On November 24, the Russian Parliament’s lower house, the Duma, had unanimously passed the final bill. The law was adopted in 2013 and the new package of legislation makes it wider and stronger.Summer in a Pioneer Tie’, a novel about love between Yury, a diffident 16-year-old boy, and Volodya, a 19-year-old undergraduate man, written by Elena Malisova and Katerina Silvanova, is a runaway hit and making waves everywhere.And without doubt, it is the latest catalyst for the law that expands Russia’s restrictions on promotion of ‘LGBTQ+ propaganda’, which was signed by Russian President Vladimir Putin on Monday. It is a fresh crackdown on the LGBTQ+ community and bans any public expression of “nontraditional sexual relations” within the Russian Federation
On November 24, the Russian Parliament’s lower house, the Duma, had unanimously passed the final bill. The law was adopted in 2013 and the new package of legislation, passed with a clear majority in the Russian Parliament, makes it wider and harsher.
EXPANDING THE 2013 LAW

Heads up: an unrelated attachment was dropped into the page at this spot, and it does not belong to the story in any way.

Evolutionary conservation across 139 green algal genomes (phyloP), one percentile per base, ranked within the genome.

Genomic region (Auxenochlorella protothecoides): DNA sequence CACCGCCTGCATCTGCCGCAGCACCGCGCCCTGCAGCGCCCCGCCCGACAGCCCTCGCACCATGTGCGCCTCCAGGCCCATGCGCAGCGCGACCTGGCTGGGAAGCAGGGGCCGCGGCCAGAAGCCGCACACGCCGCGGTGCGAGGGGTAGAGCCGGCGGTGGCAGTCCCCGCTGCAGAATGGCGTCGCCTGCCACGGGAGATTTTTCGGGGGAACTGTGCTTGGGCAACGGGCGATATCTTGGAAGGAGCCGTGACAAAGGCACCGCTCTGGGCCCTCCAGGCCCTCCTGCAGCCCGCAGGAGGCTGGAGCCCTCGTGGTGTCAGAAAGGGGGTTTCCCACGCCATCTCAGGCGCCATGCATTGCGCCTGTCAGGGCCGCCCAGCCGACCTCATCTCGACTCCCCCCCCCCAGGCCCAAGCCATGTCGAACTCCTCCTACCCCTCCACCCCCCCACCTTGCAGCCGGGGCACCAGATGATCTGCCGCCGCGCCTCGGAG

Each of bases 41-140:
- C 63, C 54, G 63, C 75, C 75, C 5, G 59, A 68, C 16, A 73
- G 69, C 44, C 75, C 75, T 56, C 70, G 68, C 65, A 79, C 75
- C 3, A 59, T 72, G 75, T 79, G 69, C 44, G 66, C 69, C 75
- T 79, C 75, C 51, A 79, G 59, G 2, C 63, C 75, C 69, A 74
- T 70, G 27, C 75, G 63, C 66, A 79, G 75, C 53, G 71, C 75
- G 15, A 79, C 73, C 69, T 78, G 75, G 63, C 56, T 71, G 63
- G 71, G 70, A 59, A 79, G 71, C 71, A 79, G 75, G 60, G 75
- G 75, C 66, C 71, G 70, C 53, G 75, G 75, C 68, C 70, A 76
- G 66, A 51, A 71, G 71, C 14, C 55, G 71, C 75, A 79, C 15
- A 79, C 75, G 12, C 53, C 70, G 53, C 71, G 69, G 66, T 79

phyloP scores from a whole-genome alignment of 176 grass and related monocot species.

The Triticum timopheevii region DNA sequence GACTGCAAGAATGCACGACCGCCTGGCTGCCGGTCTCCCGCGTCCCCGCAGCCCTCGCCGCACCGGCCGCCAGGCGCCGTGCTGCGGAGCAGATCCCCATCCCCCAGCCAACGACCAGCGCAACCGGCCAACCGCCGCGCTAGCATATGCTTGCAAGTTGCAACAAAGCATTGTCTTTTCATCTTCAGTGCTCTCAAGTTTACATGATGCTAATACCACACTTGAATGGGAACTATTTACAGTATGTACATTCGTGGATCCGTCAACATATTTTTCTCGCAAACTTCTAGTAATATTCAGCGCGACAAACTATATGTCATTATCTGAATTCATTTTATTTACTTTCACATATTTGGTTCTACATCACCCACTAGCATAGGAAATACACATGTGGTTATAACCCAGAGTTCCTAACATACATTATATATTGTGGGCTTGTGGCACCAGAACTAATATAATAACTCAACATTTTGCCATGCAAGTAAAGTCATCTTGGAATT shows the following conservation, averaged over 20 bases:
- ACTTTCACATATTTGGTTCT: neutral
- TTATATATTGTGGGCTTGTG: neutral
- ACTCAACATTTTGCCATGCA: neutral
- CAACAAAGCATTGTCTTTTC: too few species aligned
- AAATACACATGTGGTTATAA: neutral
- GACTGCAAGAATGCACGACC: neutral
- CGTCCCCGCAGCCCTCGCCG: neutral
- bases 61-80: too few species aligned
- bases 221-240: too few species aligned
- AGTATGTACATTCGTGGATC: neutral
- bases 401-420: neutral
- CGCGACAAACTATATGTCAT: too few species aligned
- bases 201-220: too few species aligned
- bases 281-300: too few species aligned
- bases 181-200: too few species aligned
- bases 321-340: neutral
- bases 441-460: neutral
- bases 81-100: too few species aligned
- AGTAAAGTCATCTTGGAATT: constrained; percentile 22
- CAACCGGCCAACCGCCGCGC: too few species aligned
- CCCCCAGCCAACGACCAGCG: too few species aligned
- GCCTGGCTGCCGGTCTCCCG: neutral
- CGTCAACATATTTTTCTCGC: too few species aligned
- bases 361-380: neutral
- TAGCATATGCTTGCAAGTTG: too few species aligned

With the new law coming into force, a heavier penalty would be imposed on anyone trying to promote homosexuality – in the media, advertising, movies or on social media – within the country.hose found doing so may now be fined up to 400,000 rubles ($6,370 or Rs 5,24,158) for “LGBTQ+ propaganda” and up to 200,000 rubles ($3,185 or Rs 2,62,079) for “demonstrations of LGBTQ+ and information that encourages a change of gender among teenagers”. For organisations, the fines may go up to five million rubles ($80,000 or Rs 65,83,880).
A foreign national might face arrest for up to 15 days and expulsion if he/she breaches the law.Any marches suggesting support for homosexuals are outlawed and gay rights activists can now be jailed by the Russian authorities under the new law.The new legislation prohibits promotion or “praising” homosexual or LGBTQ+ relationships, gender reassignment surgery, or normalising homosexual relations among the Russian population. No one would be allowed to publicly express non-heterosexual orientations or promote that they are “normal”.
The 2013 law banned dissemination of information to minors. The new legislation broadens the scope and makes such dissemination among adults illegal as well. The new law also prohibits propaganda about paedophilia.
Tanya Lokshina, associate Europe and Central Asia director at Human Rights Watch, reportedly said: “The 2013 ‘gay propaganda’ law was an unabashed example of political homophobia, and the new draft legislation amplifies that in broader and harsher ways.”
In 2017, the European Court of Human Rights said that the 2013 law was discriminatory, promoted homophobia and violated the European Convention on Human Rights.
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